What is Local Exhaust Ventilation (LEV) Plant?
LEV is a system that:
uses extract ventilation to prevent or reduce the level of airborne hazardous substances from being breathed by people in the workplace;
draws pollutants away from a process or operation that is likely to release a hazardous substance into the workroom air; and
consists of an inlet such as a hood, slot, booth, or cabinet placed around or close to the point of release of the substance. This device is connected via ducting to the inlet of a fan or air mover, The extracted air is usually discharged to the atmosphere or returned elsewhere in the workplace, having first been cleaned to make it safe for release (see HSG37 An introduction to local exhaust ventilation1).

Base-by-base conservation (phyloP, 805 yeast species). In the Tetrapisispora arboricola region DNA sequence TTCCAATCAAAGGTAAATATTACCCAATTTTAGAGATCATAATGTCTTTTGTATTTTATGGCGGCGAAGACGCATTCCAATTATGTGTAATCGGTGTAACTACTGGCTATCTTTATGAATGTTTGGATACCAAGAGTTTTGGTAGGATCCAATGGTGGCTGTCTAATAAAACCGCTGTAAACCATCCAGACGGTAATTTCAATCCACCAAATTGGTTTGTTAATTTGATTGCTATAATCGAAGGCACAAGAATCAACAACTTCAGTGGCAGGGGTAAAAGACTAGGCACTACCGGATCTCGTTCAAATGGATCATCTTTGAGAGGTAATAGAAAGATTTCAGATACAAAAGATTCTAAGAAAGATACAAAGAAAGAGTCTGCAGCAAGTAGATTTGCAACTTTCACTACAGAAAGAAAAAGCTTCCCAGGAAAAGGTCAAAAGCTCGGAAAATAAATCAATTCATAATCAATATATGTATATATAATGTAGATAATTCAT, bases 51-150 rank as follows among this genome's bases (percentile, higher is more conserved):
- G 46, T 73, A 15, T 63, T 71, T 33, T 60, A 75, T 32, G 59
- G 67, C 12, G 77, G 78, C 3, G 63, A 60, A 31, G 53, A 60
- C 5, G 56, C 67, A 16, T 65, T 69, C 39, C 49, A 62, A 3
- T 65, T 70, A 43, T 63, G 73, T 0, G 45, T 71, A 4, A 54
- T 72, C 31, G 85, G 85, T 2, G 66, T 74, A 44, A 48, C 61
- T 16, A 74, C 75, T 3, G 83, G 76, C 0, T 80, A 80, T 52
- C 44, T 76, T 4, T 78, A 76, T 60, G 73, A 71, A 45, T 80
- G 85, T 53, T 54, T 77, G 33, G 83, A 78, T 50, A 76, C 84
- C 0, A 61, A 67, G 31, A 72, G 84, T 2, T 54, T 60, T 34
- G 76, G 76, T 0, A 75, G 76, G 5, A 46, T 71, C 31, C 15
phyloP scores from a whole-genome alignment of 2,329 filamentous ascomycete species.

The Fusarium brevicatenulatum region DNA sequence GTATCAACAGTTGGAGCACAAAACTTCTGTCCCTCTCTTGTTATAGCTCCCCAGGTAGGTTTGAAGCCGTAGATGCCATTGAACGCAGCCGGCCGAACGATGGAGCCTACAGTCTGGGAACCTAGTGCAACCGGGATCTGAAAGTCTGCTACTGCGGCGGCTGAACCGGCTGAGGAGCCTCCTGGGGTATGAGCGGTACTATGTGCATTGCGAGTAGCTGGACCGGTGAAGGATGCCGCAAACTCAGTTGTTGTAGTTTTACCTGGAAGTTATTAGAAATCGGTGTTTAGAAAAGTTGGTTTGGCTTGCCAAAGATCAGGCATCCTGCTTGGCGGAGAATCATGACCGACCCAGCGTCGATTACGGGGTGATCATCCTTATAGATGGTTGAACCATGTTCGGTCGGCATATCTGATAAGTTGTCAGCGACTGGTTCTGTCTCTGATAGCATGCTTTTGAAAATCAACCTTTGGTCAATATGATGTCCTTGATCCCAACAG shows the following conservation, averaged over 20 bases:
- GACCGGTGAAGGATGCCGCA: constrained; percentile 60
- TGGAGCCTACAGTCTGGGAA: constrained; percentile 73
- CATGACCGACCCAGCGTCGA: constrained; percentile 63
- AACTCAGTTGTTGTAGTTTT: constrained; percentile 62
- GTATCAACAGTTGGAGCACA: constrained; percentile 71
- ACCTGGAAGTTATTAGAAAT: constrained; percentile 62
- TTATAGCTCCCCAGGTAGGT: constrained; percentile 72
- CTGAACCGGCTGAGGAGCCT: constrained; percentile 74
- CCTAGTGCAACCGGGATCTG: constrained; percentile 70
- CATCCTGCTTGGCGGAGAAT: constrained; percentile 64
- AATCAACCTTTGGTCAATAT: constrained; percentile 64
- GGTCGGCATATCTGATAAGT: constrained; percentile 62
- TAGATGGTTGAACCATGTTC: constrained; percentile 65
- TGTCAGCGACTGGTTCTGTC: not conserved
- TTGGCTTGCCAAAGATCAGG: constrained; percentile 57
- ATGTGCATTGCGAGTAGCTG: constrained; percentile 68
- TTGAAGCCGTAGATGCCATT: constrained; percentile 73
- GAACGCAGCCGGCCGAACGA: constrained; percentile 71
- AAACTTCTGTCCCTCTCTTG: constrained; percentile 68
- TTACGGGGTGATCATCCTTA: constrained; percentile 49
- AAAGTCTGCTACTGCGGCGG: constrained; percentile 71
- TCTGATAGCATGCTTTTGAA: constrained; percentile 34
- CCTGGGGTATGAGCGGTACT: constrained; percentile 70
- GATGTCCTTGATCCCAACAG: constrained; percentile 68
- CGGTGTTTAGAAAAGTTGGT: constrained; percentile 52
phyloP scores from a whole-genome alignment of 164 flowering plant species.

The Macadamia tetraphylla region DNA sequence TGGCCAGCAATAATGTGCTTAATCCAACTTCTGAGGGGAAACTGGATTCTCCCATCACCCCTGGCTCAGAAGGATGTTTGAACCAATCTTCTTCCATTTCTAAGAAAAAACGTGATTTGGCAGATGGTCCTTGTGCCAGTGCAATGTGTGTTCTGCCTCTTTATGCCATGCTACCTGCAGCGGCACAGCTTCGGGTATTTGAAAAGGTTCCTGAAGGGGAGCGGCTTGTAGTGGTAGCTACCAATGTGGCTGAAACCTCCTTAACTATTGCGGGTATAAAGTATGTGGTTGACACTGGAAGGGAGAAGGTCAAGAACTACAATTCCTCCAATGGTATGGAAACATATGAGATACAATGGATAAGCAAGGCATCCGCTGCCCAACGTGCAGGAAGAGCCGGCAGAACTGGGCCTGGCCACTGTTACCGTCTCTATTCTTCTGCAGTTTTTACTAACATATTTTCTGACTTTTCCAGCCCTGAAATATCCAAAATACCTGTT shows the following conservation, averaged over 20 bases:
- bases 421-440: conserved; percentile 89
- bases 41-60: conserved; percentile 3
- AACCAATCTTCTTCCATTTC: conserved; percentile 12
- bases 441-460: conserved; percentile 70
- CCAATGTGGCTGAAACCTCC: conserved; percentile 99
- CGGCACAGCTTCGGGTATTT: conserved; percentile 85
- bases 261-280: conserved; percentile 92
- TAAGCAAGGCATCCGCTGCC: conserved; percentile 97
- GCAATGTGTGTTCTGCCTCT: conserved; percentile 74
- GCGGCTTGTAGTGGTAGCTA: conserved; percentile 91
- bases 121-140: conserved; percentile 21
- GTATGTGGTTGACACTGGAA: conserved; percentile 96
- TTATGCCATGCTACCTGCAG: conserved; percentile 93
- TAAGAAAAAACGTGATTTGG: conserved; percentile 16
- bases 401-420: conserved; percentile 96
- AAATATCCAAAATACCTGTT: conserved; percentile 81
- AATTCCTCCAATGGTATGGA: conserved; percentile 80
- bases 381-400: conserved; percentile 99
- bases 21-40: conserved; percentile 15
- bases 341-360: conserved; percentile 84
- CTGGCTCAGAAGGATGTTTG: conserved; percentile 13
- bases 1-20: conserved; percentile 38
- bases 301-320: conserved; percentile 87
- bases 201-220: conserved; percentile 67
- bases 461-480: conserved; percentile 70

Components of an LEV system
Inlets such as a booth, hood, slot, canopy, cabinet or enclosure.
Ducting which may contain bends, junctions, changes of section and dampers may be circular or rectangular in cross-section and be rigid or flexible.
Fan or occasionally some other type of air mover such as a compressed air venturi.
Air cleaner (where necessary) such as a dust filter, wet scrubber, or solvent recovery device.
Discharge to the atmosphere or a room via a stack, diffuser, grille or just an open duct.